My message is that it is not necessarily indulgent because having good, strong friendships is as important for yourself as diet and exercise, and so it’s something you need to prioritize. If you are forever canceling on your friends or failing to make a point of seeing them or talking to them or interacting with them, then you are not being a good friend and you are not maintaining a strong relationship. You need your friends to be there down the road. But you have to do the work along the way, or they won’t be there. Friendship does take some time, but that’s kind of good news because (mostly) hanging out with your friends is fun.
The second half of the story, though, is that it’s quite normal for there to be change in our friendships over the course of a lifetime, and that’s OK. Friendship does need to be a relationship that’s longstanding, but you can cycle through several longstanding friendships in the course of your life. So, it isn’t that you can only stay friends with the people you knew when you were young, of course, because plenty of people do make friends in adulthood and those can become closer friends.
If a relationship is not healthy or even if it’s just not serving you well—if it’s not positive, if it’s really draining, or if it’s lopsided and one of you is always helping the other but not vice versa—that’s not so great. I think people need to realize that it is OK to walk away from friendships that aren’t good ones.
KN: That seems like the flipside of all the amazing benefits that we get when we have strong friendships: There’s a lot of potential for pain when we have difficult, conflict-ridden relationships.
LD: Just like a strong relationship is good for you, a negative relationship is bad for you. Even an ambivalent relationship is bad for you, it turns out, biologically.
An ambivalent relationship is a relationship where you have positive feelings and negative feelings about the person or about your interactions with them. And that’s true of a lot of our relationships—almost half.
Researchers had a scale of one to five: How positive does this relationship make you feel, and how negative does this relationship make you feel? Anybody who was two or above on both things counted as ambivalent, which is really broad. You could be five on the good and two on the bad. What was interesting was that any relationship that was categorized as ambivalent seemed to generate cardiovascular issues and other kinds of health problems.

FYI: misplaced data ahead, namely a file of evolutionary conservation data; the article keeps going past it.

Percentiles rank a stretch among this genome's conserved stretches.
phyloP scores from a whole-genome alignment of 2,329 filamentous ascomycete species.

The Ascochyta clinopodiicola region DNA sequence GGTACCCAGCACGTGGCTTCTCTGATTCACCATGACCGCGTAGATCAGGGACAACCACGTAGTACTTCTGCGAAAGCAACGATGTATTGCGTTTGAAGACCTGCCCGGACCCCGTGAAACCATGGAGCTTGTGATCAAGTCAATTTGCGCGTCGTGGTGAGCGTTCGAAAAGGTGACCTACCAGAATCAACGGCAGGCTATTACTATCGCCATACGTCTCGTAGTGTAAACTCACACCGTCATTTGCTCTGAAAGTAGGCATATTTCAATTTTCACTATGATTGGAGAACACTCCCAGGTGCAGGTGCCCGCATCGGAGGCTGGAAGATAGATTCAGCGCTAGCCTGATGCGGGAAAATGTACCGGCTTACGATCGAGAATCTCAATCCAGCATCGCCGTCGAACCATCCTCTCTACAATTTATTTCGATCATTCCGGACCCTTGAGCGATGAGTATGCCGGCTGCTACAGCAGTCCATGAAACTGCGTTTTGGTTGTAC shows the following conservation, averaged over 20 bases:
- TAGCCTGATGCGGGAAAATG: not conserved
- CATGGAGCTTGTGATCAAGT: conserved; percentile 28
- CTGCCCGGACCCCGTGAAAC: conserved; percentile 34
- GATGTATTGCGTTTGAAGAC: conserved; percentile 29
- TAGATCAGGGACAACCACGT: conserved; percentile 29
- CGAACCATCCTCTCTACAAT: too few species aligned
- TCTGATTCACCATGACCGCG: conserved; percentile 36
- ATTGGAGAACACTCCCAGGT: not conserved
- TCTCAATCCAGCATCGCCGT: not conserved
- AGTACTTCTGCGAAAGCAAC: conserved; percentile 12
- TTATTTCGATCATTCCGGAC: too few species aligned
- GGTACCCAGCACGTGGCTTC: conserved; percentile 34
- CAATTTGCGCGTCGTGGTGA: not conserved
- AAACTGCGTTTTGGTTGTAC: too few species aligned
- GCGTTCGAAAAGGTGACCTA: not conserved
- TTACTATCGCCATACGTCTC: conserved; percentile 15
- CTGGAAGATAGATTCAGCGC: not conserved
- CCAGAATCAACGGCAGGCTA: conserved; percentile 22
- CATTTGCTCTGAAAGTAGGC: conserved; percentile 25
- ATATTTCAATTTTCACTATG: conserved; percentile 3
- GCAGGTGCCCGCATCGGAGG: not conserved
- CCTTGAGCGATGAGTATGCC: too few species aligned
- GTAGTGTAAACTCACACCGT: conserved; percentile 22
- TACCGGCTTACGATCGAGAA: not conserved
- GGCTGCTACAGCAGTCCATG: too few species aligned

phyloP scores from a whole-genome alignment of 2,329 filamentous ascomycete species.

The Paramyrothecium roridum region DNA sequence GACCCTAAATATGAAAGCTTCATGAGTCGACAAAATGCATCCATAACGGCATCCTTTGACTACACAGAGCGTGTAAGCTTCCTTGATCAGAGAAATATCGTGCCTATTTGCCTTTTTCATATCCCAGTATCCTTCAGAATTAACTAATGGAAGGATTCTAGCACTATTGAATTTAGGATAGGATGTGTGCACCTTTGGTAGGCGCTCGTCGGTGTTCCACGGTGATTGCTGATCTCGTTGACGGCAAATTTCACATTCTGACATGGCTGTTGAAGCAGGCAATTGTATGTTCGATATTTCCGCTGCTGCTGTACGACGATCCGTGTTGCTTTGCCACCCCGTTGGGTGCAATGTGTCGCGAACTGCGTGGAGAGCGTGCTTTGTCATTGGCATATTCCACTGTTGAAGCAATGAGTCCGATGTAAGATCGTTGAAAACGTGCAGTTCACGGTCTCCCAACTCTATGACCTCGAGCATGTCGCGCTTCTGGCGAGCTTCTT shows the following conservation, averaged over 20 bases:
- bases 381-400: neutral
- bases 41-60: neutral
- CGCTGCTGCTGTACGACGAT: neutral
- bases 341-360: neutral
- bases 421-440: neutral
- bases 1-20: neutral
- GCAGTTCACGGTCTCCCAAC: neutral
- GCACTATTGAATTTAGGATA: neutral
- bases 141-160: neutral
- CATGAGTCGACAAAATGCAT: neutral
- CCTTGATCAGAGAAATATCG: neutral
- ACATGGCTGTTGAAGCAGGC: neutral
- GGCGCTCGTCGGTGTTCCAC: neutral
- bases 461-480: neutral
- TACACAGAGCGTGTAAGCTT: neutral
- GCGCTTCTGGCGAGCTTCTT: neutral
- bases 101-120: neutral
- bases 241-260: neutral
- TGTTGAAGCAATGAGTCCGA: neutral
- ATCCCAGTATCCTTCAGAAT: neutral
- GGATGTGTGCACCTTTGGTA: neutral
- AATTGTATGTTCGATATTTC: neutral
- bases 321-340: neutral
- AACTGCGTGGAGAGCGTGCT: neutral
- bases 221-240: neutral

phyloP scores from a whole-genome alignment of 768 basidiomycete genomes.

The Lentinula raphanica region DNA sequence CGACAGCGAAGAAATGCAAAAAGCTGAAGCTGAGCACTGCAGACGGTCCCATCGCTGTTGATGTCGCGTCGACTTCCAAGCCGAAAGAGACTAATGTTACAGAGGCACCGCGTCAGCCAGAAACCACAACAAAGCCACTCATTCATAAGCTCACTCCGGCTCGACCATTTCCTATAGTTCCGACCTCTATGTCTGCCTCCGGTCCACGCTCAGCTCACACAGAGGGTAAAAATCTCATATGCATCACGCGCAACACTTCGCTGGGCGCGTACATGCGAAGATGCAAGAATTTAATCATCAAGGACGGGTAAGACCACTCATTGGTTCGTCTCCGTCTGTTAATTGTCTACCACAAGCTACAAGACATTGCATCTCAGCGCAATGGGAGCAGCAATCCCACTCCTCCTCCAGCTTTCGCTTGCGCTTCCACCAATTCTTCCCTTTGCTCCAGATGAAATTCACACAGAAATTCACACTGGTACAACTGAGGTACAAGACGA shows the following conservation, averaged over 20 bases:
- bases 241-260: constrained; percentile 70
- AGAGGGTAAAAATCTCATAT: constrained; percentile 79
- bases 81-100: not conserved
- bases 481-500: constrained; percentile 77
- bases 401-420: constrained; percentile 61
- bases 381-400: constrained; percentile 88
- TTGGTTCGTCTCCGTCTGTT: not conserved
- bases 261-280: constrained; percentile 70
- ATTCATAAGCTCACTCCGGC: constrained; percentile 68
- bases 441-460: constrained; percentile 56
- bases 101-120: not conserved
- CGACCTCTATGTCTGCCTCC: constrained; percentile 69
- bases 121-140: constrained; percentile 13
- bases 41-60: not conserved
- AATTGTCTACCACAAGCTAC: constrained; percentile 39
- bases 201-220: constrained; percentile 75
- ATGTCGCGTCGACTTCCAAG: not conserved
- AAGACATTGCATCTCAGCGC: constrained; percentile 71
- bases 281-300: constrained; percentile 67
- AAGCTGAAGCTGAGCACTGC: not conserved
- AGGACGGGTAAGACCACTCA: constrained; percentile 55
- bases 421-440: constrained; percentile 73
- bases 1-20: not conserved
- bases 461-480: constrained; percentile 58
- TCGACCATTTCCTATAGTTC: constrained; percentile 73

It’s not as surprising that a toxic relationship would be bad for your health. But I think that the problem with ambivalent relationships, which a lot of us have many of, is more surprising. I think most people suspect that the good outweighs the bad, and so far (it’s early days in that research) it doesn’t look that way.
I think that all this is a reminder of the importance of friendship and working on relationships—all of them, but including your friendships. There’s real value in a positive friendship.
If it isn’t positive, then you can do a couple of things. One is you can try to make it better, work on it, have a hard conversation, perhaps. Two is you quit and you say, “I’m not going to have this person in my life,” but that can be very dramatic. And three would be that you shuffle that friend to the outer circles of your social life. Maybe it’s not someone you can easily stop seeing, but if you don’t rely on them emotionally anymore, then that’s better for you.
KN: Are there some practices you would suggest or steps that you take in your own life to put more time and energy into friendship?
LD: It really does just begin as simply as paying attention and prioritizing. I try regularly to plan to get together with my close friends and the people I care about seeing a lot. We all have relatively busy lives, but I, first of all, make an effort to make the plan, and then I make an effort to get there—to show up. I think showing up is a really critical piece of friendship, in every sense of the phrase.
It could just be that you don’t have time to get together with someone for dinner for weeks, so you have a phone call and you catch up that way. Taking time to catch up on somebody’s life and hear what’s going on with them is an important indicator of it’s worth my time to know what’s going on in your life.
In addition, I think it’s useful to remember that science has clarified the definition of a quality relationship. It has to have these minimum three things: It’s a stable, longstanding bond; it’s positive; and it’s cooperative—it’s helpful, reciprocal, I’m there for you, you’re there for me.